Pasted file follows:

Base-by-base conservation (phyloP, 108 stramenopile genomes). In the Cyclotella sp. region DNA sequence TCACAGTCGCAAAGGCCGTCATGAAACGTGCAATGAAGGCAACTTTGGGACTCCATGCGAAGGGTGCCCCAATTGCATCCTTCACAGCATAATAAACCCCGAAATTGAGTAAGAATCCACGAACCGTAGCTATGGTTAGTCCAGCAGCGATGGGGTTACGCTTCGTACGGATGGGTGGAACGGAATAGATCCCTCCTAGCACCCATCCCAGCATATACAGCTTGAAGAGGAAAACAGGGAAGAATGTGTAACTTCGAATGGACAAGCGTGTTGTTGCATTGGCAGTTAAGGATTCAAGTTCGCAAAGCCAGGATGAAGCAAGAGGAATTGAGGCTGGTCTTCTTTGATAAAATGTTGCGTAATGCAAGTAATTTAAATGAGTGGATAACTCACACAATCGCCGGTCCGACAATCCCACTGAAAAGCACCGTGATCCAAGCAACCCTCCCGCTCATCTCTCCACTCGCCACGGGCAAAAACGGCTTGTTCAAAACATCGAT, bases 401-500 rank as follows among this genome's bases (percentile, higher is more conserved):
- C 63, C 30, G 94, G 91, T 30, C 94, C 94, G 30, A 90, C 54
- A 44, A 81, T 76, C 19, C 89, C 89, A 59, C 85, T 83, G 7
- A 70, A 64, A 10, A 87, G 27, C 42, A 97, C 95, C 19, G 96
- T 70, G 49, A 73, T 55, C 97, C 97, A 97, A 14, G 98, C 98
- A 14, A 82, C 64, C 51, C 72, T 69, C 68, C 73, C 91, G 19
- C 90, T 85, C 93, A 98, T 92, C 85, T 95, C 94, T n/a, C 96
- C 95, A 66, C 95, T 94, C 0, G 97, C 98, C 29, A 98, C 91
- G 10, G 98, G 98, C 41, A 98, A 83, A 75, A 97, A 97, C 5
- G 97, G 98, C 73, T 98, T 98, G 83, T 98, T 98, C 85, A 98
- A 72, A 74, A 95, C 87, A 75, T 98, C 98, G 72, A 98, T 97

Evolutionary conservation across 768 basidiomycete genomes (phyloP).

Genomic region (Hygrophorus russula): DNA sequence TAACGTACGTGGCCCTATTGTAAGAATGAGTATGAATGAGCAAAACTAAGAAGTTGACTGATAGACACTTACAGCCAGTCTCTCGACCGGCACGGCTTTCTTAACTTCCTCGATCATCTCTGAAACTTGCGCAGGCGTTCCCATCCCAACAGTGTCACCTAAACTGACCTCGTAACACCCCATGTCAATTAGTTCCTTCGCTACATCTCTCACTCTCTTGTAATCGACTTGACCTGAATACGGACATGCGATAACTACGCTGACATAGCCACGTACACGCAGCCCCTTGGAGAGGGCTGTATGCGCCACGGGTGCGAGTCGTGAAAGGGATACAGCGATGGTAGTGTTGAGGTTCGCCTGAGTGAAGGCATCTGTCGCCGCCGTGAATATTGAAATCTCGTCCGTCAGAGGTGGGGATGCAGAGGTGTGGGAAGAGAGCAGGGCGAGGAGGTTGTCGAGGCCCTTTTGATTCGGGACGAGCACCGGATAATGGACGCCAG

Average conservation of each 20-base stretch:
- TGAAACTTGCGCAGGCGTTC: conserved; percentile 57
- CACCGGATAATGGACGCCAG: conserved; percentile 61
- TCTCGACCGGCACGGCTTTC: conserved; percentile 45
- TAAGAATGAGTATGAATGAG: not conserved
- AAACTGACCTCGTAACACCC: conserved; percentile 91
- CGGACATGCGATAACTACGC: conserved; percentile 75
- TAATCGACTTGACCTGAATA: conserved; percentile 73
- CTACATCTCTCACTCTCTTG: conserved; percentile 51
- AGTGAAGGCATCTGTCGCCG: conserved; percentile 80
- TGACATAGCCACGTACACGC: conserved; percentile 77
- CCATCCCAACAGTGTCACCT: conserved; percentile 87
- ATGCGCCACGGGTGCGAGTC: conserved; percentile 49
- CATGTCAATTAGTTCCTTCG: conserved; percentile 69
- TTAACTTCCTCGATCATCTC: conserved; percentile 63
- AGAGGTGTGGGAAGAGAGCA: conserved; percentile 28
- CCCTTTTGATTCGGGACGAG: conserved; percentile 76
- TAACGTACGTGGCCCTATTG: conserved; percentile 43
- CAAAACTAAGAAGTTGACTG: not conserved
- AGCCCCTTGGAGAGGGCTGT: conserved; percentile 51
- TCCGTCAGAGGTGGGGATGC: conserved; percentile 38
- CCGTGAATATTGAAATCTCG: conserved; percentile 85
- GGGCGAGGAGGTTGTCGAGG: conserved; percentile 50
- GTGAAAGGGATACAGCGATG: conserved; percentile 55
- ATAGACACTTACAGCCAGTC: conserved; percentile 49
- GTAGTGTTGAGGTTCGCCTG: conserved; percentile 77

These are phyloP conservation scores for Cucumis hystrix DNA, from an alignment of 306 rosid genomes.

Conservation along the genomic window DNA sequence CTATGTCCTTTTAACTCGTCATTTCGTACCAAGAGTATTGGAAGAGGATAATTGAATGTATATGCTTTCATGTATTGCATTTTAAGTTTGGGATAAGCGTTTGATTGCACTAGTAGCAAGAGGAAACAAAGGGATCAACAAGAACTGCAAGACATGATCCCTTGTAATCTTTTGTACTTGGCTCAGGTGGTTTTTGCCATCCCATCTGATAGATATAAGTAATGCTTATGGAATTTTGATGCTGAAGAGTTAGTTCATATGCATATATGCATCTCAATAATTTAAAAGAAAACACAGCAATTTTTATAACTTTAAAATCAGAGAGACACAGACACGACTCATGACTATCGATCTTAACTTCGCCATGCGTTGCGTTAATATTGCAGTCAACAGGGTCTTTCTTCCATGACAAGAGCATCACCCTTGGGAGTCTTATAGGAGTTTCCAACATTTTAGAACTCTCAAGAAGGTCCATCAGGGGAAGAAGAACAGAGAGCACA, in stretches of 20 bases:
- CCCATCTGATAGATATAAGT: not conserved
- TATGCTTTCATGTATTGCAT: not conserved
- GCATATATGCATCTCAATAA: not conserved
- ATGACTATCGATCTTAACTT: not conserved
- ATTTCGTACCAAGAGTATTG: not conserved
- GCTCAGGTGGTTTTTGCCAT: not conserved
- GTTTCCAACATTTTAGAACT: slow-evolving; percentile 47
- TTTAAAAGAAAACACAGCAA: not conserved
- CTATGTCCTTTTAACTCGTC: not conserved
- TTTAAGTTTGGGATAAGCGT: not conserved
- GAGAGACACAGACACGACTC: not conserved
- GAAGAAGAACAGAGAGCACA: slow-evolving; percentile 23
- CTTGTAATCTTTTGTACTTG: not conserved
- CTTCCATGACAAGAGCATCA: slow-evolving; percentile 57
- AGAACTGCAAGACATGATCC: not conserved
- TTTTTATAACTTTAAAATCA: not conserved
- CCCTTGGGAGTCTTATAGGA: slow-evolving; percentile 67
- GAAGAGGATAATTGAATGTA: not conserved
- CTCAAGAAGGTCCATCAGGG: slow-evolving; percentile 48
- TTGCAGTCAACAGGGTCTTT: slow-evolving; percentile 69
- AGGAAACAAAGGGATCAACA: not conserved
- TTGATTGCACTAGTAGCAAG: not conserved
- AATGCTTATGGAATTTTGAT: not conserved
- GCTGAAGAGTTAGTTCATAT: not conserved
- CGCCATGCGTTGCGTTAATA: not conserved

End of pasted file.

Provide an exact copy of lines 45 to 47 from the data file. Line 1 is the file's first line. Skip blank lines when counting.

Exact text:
- ATGACTATCGATCTTAACTT: not conserved
- ATTTCGTACCAAGAGTATTG: not conserved
- GCTCAGGTGGTTTTTGCCAT: not conserved